1). Freedom’s Laureate | Kelly Jane Torrance
In the December 2010 issue of The American Conservative, Kelly Torrance shows how Mario Vargas Llosa’s journey from a socialist radical to a libertarian literary hero makes him the perfect Nobel Laureate for our times.
He immersed himself in Marxism as a student, belonged to a communist cell, and supported Fidel Castro’s revolution in Cuba, seeing in it embers of hope for all Latin America. What changed his mind was observing how outspoken artists get treated in a dictatorship. Castro’s regime jailed the poet Heberto Padilla for a month in 1970, in what became known as the Padilla Affair. Socialism and political freedom, Vargas Llosa finally realized, couldn’t co-exist.
2). An Iranian War Would Ruin Obama | Daniel Larison
During his first two years in office, President Obama has placated his hawkish critics by continuing and expanding his predecessor’s foreign policy agenda. Those same critics now label a US-Iran war the panacea that would solve the president’s political problems. Daniel Larison says not so fast …
As for his own party, enough Democratic office-holders were burned by trusting the Bush administration that they would not fall for the same ruse again. Some activists would be good partisans and support Obama, but for most progressives an Iranian war would be the last straw that confirmed the strong continuities between the Bush and Obama administrations.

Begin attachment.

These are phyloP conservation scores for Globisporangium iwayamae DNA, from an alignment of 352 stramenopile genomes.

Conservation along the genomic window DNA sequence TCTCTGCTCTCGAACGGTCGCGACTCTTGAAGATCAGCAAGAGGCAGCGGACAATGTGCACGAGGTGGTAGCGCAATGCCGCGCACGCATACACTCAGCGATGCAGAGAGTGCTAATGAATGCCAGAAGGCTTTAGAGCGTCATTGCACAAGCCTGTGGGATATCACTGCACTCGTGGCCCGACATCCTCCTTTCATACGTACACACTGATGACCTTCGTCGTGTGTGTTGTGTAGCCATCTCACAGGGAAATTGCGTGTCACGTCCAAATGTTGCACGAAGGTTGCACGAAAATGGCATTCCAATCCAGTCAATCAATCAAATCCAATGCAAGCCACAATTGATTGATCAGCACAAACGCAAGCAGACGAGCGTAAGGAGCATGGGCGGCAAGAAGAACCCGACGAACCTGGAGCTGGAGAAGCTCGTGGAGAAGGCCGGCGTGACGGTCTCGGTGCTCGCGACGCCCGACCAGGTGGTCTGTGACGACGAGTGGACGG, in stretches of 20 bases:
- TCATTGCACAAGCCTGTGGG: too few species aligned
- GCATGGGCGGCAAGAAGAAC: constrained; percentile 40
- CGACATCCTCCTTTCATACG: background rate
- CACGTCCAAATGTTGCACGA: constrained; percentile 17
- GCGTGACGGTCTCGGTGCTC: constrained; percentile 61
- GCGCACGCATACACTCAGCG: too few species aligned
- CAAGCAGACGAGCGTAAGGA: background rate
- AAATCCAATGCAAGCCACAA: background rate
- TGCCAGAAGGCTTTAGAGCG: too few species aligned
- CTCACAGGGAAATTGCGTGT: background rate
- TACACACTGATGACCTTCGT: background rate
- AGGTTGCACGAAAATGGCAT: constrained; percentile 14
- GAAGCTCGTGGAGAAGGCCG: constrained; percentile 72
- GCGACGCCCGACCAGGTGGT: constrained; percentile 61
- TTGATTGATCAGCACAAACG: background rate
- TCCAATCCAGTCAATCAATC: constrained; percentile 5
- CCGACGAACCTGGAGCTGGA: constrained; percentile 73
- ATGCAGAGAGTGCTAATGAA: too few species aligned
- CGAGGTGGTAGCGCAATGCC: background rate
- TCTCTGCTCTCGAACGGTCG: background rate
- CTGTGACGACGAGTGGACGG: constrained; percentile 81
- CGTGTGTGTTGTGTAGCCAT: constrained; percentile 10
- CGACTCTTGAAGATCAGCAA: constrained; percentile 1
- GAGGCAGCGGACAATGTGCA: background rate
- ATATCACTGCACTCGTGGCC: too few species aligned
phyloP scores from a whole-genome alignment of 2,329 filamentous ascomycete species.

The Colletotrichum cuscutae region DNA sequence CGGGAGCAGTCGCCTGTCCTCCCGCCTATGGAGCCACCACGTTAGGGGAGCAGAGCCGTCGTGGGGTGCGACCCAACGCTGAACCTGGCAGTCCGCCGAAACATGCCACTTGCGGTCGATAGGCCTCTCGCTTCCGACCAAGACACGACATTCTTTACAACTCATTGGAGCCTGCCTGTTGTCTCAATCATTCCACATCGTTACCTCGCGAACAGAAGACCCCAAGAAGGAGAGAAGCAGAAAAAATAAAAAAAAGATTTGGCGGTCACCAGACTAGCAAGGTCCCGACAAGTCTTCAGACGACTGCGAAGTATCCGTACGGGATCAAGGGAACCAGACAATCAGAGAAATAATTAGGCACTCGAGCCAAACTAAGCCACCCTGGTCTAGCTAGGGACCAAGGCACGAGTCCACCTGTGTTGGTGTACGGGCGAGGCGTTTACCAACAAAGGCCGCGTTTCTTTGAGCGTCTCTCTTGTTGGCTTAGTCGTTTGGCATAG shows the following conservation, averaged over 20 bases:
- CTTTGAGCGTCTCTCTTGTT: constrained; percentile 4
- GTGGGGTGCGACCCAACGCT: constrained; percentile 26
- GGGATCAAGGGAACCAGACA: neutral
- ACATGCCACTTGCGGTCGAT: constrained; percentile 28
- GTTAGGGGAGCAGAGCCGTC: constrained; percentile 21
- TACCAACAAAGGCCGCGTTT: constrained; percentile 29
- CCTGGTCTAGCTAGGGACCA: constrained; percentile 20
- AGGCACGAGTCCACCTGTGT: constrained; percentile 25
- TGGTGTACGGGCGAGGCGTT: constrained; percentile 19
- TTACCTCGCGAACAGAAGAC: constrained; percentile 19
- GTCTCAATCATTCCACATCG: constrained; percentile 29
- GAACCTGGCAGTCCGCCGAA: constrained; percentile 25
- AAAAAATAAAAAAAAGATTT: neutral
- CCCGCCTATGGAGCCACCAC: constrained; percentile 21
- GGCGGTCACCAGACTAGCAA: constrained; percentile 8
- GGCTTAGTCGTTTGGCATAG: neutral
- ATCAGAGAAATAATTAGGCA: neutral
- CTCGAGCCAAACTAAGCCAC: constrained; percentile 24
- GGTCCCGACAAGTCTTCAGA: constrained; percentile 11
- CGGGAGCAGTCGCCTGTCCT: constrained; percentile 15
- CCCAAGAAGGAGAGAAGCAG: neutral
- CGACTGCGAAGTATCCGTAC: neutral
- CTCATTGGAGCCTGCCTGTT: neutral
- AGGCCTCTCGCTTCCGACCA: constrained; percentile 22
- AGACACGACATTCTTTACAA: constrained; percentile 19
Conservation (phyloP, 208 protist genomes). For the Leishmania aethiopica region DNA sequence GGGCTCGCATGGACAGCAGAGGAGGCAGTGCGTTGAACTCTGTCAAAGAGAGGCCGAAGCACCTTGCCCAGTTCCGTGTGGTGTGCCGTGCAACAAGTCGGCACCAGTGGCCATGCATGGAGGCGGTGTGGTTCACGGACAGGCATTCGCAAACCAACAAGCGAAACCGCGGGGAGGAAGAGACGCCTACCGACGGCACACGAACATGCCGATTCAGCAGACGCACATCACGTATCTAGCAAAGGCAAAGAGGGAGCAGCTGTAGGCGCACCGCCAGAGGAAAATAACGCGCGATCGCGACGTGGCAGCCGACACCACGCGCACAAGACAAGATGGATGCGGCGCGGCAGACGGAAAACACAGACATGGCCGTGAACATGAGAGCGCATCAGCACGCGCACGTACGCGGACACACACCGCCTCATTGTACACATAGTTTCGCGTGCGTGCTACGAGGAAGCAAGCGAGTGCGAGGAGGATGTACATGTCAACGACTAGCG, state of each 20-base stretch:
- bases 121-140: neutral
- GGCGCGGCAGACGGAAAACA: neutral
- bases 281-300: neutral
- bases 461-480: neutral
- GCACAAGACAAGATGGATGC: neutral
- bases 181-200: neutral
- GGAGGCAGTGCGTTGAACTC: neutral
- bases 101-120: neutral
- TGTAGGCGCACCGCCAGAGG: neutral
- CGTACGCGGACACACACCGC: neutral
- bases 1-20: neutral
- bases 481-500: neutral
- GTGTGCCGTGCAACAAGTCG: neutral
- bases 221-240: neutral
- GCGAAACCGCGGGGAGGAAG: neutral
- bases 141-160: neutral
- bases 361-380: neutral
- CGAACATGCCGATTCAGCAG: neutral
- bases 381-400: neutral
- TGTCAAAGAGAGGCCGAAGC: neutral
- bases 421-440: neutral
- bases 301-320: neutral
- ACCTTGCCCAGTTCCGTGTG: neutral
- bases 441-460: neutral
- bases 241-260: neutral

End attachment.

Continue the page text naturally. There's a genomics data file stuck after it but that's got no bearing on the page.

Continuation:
3). Not One, But Three Tea Parties | by Paul Gottfried
The Tea Party’s lack of a center rattles and unnerves politicians and journalists accustomed to using broad generalizations to characterize the views of the American public. In his analysis, Paul Gottfried displays how the grassroots Tea Party groups are not only structurally decentralized, but also ideologically split.
Having looked at the swelling of the Tea Party, I’ve come to the conclusion that it’s not a uniform movement. There are at least three different movements trying to give the impression of being one.
4). Victory for the Party of No | Patrick J. Buchanan
President Obama and his supporters may decry Republican obstructionism as partisan hackery, but, as Patrick Buchanan illustrates, the tidal wave of support the GOP has experienced in recent months is due to the party’s collective role as Doctor No.
Every Republican in the Senate but Arlen Specter and the ladies from Maine voted against Obama’s stimulus bill. Every Republican in the House, save eight, voted no on cap-and-trade. Every Republican on Capitol Hill voted no on Obamacare. More GOP senators opposed Sonia Sotomayor and Elena Kagan than opposed any Supreme Court nominee in memory.
Tuesday, obstructionism reaps its reward.
5). Republican Victory, Conservative Loss | Daniel Larison
The prospect that Republicans will recapture upwards of fifty House seats and ten Senate seats has many traditional conservatives eagerly awaiting the results of Tuesday’s election. But Daniel Larison is worried that this Republican wave, largely grounding in the Tea Party movement, will foster the return of a George W. Bush-era GOP.
I find it hard to get enthusiastic about Republican gains this year because they are wholly undeserved, and because they seem more than likely to result in the re-empowerment of all the same people who supported and enabled Bush’s agenda as if nothing had happened. Is it really beneficial for movement conservatives for their most visible elected political leadership to be John Boehner and Eric Cantor?